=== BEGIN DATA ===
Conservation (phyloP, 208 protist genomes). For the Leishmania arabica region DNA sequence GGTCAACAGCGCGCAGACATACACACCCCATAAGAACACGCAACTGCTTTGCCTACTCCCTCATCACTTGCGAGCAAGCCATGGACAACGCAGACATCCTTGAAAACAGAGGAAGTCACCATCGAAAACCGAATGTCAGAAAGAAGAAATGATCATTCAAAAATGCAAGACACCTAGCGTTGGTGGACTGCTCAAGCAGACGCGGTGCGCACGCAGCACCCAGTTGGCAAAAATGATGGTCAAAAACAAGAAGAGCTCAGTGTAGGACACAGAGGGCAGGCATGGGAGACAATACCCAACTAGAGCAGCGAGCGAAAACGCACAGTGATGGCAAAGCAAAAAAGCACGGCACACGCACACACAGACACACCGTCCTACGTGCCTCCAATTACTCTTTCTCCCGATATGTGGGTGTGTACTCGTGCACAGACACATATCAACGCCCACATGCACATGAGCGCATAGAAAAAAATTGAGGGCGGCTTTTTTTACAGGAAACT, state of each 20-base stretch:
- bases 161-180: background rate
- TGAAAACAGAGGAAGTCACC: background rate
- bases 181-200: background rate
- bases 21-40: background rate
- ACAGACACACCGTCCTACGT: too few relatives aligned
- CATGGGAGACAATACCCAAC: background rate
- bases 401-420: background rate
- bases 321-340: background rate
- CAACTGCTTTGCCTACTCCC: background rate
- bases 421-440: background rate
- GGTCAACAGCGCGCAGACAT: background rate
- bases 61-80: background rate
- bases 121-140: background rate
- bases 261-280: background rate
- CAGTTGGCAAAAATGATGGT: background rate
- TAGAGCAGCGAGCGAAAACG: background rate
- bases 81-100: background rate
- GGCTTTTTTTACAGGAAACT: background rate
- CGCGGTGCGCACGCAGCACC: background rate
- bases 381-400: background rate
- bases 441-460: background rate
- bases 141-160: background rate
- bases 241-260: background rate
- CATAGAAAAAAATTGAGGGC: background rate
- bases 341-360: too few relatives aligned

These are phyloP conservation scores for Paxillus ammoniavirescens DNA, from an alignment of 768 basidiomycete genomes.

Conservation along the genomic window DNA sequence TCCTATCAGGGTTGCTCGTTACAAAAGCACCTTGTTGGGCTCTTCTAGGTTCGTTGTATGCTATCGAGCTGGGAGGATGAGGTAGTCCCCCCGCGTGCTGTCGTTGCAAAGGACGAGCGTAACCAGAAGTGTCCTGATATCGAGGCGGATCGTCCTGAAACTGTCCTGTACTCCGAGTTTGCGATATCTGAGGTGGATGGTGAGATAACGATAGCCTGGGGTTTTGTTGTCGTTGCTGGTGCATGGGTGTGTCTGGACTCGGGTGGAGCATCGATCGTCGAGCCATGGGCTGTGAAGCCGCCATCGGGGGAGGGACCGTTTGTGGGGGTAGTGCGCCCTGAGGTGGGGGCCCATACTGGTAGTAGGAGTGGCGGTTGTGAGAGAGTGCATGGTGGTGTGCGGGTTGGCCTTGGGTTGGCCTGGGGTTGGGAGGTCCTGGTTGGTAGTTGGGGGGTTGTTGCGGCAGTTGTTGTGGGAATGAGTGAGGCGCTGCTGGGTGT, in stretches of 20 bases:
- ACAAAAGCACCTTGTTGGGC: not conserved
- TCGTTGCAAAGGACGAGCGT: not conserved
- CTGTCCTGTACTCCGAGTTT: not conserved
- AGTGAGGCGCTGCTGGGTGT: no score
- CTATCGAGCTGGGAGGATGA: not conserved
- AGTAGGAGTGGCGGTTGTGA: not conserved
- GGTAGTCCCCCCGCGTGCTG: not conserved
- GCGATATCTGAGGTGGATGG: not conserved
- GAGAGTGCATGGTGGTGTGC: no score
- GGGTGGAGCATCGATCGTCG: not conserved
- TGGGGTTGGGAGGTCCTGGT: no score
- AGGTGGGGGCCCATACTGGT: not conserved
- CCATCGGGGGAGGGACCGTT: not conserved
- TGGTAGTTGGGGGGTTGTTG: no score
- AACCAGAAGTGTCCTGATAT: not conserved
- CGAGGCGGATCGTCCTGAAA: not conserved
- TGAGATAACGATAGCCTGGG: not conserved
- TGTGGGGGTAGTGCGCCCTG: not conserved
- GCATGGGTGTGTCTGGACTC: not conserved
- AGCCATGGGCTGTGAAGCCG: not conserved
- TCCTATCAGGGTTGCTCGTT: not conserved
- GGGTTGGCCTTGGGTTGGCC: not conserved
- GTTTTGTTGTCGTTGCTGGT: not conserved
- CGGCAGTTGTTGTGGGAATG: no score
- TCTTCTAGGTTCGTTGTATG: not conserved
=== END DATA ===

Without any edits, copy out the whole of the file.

Conservation (phyloP, 208 protist genomes). For the Leishmania arabica region DNA sequence GGTCAACAGCGCGCAGACATACACACCCCATAAGAACACGCAACTGCTTTGCCTACTCCCTCATCACTTGCGAGCAAGCCATGGACAACGCAGACATCCTTGAAAACAGAGGAAGTCACCATCGAAAACCGAATGTCAGAAAGAAGAAATGATCATTCAAAAATGCAAGACACCTAGCGTTGGTGGACTGCTCAAGCAGACGCGGTGCGCACGCAGCACCCAGTTGGCAAAAATGATGGTCAAAAACAAGAAGAGCTCAGTGTAGGACACAGAGGGCAGGCATGGGAGACAATACCCAACTAGAGCAGCGAGCGAAAACGCACAGTGATGGCAAAGCAAAAAAGCACGGCACACGCACACACAGACACACCGTCCTACGTGCCTCCAATTACTCTTTCTCCCGATATGTGGGTGTGTACTCGTGCACAGACACATATCAACGCCCACATGCACATGAGCGCATAGAAAAAAATTGAGGGCGGCTTTTTTTACAGGAAACT, state of each 20-base stretch:
- bases 161-180: background rate
- TGAAAACAGAGGAAGTCACC: background rate
- bases 181-200: background rate
- bases 21-40: background rate
- ACAGACACACCGTCCTACGT: too few relatives aligned
- CATGGGAGACAATACCCAAC: background rate
- bases 401-420: background rate
- bases 321-340: background rate
- CAACTGCTTTGCCTACTCCC: background rate
- bases 421-440: background rate
- GGTCAACAGCGCGCAGACAT: background rate
- bases 61-80: background rate
- bases 121-140: background rate
- bases 261-280: background rate
- CAGTTGGCAAAAATGATGGT: background rate
- TAGAGCAGCGAGCGAAAACG: background rate
- bases 81-100: background rate
- GGCTTTTTTTACAGGAAACT: background rate
- CGCGGTGCGCACGCAGCACC: background rate
- bases 381-400: background rate
- bases 441-460: background rate
- bases 141-160: background rate
- bases 241-260: background rate
- CATAGAAAAAAATTGAGGGC: background rate
- bases 341-360: too few relatives aligned

These are phyloP conservation scores for Paxillus ammoniavirescens DNA, from an alignment of 768 basidiomycete genomes.

Conservation along the genomic window DNA sequence TCCTATCAGGGTTGCTCGTTACAAAAGCACCTTGTTGGGCTCTTCTAGGTTCGTTGTATGCTATCGAGCTGGGAGGATGAGGTAGTCCCCCCGCGTGCTGTCGTTGCAAAGGACGAGCGTAACCAGAAGTGTCCTGATATCGAGGCGGATCGTCCTGAAACTGTCCTGTACTCCGAGTTTGCGATATCTGAGGTGGATGGTGAGATAACGATAGCCTGGGGTTTTGTTGTCGTTGCTGGTGCATGGGTGTGTCTGGACTCGGGTGGAGCATCGATCGTCGAGCCATGGGCTGTGAAGCCGCCATCGGGGGAGGGACCGTTTGTGGGGGTAGTGCGCCCTGAGGTGGGGGCCCATACTGGTAGTAGGAGTGGCGGTTGTGAGAGAGTGCATGGTGGTGTGCGGGTTGGCCTTGGGTTGGCCTGGGGTTGGGAGGTCCTGGTTGGTAGTTGGGGGGTTGTTGCGGCAGTTGTTGTGGGAATGAGTGAGGCGCTGCTGGGTGT, in stretches of 20 bases:
- ACAAAAGCACCTTGTTGGGC: not conserved
- TCGTTGCAAAGGACGAGCGT: not conserved
- CTGTCCTGTACTCCGAGTTT: not conserved
- AGTGAGGCGCTGCTGGGTGT: no score
- CTATCGAGCTGGGAGGATGA: not conserved
- AGTAGGAGTGGCGGTTGTGA: not conserved
- GGTAGTCCCCCCGCGTGCTG: not conserved
- GCGATATCTGAGGTGGATGG: not conserved
- GAGAGTGCATGGTGGTGTGC: no score
- GGGTGGAGCATCGATCGTCG: not conserved
- TGGGGTTGGGAGGTCCTGGT: no score
- AGGTGGGGGCCCATACTGGT: not conserved
- CCATCGGGGGAGGGACCGTT: not conserved
- TGGTAGTTGGGGGGTTGTTG: no score
- AACCAGAAGTGTCCTGATAT: not conserved
- CGAGGCGGATCGTCCTGAAA: not conserved
- TGAGATAACGATAGCCTGGG: not conserved
- TGTGGGGGTAGTGCGCCCTG: not conserved
- GCATGGGTGTGTCTGGACTC: not conserved
- AGCCATGGGCTGTGAAGCCG: not conserved
- TCCTATCAGGGTTGCTCGTT: not conserved
- GGGTTGGCCTTGGGTTGGCC: not conserved
- GTTTTGTTGTCGTTGCTGGT: not conserved
- CGGCAGTTGTTGTGGGAATG: no score
- TCTTCTAGGTTCGTTGTATG: not conserved